Canada will donate 43 AIM-9 Sidewinder missiles to Ukraine directly from the Canadian Armed Forces inventory.
This donation is aimed at bolstering Ukraine’s air defense capabilities in the face of ongoing Russian attacks. This decision was announced by the Minister of National Defence Anita Anand.
AIM-9 Sidewinder missiles are renowned for their effectiveness in air combat. Despite being introduced in 1956, these missiles still remain in service due to their exceptional efficiency. In fact, these munitions will continue to exist in active stockpiles of the US Air Force until 2050.
Ukraine will receive 43 units of AIM-9 missiles. All of them will be sourced from the Canadian Army’s stockpiles.
The AIM-9 Sidewinder missile is produced by an American company Raytheon. It is an air-to-air munition. Since its inception, it has undergone numerous upgrades and is still being mass-produced. Currently, over 10 different versions of this weapon exist, although it remains unclear which specific version Ukraine will receive.
The latest variant, the AIM-9X, is even used on fifth-generation fighters such as the F-35. The total production count of AIM-9 exceeds 200,000 units.
Interestingly, the Soviet Union reverse-engineered the AIM-9 missile and developed its own version called the K-13/R-13.
What are the main characteristics of AIM-9 Sidewinder?
The AIM-9 Sidewinder missile is a widely used air-to-air munition known for its effectiveness in combat scenarios. Over the years, it was produced by three companies: Raytheon, Ford Aerospace, and Loral Corp. A single unit type Block II Plus costs roughly $400,000.
The AIM-9 was designed in 1953 and is still produced.
A single missile weighs 85.3 kg (188 pounds) and is 3 meters long. It carries a WDU-17/B annular blast-fragmentation warhead weighing 9.4 kg (20.8 lb). The rocket is fueled by a solid-fuel engine Hercules/Bermite Mk. 36.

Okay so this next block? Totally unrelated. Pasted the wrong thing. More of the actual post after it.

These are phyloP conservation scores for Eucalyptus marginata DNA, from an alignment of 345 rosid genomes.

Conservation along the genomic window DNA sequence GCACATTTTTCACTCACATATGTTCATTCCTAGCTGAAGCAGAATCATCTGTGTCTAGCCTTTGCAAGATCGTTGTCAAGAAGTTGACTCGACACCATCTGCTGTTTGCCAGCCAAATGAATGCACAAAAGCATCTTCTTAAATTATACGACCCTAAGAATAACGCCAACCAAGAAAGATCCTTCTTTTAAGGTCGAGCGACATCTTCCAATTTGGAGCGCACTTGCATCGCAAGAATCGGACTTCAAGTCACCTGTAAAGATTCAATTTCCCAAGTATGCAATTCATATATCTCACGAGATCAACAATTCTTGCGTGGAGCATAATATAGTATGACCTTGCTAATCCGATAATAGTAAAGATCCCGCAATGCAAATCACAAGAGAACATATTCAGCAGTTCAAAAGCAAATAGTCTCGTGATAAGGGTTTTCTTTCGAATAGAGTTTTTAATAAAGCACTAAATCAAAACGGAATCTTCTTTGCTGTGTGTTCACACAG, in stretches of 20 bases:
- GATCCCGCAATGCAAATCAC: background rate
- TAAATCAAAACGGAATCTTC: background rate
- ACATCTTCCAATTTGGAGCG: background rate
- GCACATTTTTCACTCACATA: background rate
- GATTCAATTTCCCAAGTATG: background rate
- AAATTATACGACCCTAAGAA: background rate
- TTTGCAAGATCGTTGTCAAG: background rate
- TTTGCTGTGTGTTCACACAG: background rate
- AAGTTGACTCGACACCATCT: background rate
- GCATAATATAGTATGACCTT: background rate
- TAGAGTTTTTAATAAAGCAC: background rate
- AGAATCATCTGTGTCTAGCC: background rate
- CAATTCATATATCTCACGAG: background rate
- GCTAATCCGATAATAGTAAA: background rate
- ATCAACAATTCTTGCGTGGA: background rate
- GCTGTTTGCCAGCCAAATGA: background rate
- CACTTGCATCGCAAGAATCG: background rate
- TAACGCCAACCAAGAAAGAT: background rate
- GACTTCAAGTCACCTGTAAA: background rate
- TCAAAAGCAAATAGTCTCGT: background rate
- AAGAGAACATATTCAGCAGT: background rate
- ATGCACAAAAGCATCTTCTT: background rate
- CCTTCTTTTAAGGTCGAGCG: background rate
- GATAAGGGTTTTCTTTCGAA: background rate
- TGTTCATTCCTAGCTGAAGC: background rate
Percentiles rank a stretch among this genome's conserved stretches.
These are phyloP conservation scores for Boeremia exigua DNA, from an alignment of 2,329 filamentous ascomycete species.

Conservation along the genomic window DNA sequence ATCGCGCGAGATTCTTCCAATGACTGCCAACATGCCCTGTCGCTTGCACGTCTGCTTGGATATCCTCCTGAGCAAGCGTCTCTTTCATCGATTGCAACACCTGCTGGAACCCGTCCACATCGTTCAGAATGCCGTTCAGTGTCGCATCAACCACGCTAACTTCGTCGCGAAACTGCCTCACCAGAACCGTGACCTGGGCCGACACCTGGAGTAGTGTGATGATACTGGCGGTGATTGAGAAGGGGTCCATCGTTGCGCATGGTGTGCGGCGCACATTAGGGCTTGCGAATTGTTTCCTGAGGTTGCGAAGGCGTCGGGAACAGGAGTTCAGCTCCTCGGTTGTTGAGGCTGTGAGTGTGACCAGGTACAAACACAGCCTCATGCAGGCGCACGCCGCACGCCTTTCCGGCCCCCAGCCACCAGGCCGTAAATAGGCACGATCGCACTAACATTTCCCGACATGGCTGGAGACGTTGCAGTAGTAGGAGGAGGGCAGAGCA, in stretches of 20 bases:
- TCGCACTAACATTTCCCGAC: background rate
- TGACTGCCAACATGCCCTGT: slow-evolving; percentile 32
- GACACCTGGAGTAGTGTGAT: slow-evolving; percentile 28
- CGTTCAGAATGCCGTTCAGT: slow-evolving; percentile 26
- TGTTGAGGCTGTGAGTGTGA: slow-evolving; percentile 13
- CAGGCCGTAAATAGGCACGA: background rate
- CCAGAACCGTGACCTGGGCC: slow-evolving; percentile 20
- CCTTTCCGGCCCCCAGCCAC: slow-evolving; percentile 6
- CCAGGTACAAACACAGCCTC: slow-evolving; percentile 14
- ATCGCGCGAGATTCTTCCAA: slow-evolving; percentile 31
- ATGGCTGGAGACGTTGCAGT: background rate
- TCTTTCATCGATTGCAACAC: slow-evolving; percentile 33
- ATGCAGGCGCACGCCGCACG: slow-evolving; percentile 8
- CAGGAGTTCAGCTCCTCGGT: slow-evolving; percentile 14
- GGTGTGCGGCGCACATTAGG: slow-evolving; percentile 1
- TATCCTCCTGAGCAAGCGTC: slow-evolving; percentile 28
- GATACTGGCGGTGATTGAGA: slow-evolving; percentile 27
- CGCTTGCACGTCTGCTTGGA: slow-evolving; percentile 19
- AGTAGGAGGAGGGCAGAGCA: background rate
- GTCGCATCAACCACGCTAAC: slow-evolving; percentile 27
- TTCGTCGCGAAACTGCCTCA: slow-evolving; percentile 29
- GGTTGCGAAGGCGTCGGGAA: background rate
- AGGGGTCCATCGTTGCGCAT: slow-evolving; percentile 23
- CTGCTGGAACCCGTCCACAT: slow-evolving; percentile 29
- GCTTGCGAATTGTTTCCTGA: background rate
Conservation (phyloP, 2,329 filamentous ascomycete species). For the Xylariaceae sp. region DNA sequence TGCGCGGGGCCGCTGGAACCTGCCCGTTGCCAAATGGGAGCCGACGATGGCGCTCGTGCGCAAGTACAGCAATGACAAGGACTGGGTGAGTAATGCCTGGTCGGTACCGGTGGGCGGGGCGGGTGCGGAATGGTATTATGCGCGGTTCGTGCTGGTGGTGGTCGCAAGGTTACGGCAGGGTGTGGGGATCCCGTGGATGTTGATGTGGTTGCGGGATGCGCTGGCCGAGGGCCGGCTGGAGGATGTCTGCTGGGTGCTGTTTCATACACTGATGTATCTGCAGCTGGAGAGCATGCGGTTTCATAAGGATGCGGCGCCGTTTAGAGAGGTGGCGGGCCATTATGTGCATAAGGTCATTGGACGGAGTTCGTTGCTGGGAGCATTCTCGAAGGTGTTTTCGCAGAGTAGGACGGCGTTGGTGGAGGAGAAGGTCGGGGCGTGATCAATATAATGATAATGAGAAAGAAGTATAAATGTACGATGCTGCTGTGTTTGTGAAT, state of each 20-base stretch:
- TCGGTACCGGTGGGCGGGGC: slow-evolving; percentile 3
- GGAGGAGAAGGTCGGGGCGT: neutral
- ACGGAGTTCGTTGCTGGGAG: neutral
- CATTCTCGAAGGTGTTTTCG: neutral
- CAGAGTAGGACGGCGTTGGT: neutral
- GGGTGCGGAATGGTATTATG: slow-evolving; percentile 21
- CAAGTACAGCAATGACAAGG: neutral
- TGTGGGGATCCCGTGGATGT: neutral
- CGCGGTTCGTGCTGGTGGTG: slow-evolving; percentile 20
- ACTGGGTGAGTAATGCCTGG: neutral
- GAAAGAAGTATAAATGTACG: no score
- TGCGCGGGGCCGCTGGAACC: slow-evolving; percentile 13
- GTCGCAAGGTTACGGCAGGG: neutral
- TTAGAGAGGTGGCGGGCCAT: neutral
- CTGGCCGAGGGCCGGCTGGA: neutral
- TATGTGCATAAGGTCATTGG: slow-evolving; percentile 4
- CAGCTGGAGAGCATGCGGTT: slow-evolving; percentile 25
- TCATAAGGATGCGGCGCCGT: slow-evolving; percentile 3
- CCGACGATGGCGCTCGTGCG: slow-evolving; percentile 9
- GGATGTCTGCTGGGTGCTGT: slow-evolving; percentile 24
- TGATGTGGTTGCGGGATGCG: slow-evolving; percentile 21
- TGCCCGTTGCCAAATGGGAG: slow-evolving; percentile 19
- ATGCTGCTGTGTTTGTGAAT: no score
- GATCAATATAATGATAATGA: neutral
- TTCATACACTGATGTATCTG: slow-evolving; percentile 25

This weapon is a heat-seeking missile designed to track and engage airborne targets based on their heat signatures. It homes in on the thermal emissions from aircraft engines, making it particularly effective against enemy aircraft. An infrared seeker that detects and locks onto the heat source emitted by the target aircraft.
The maximum flight velocity is above Mach 2.5. Operational range is within 1.0 to 35.4 km (0.6 to 22 miles).
The control surfaces of Sidewinder are designed to enable it to make rapid turns and adjust its flight path to intercept agile targets. Targets can be engaged from various directions, providing a high probability of hit regardless of the target’s relative position to the launching aircraft.
The main modifications include the AIM-9L, AIM-9M, AIM-9X, Block II and Block III. Each variant offers improved capabilities such as extended range, enhanced guidance systems, and increased resistance to countermeasures.
The AIM-9 Sidewinder is compatible with different types of fighter aircraft. It can be deployed from F-15, F-16, F/A-18, and various other fighter jets operated by different nations.
Written by Alius Noreika
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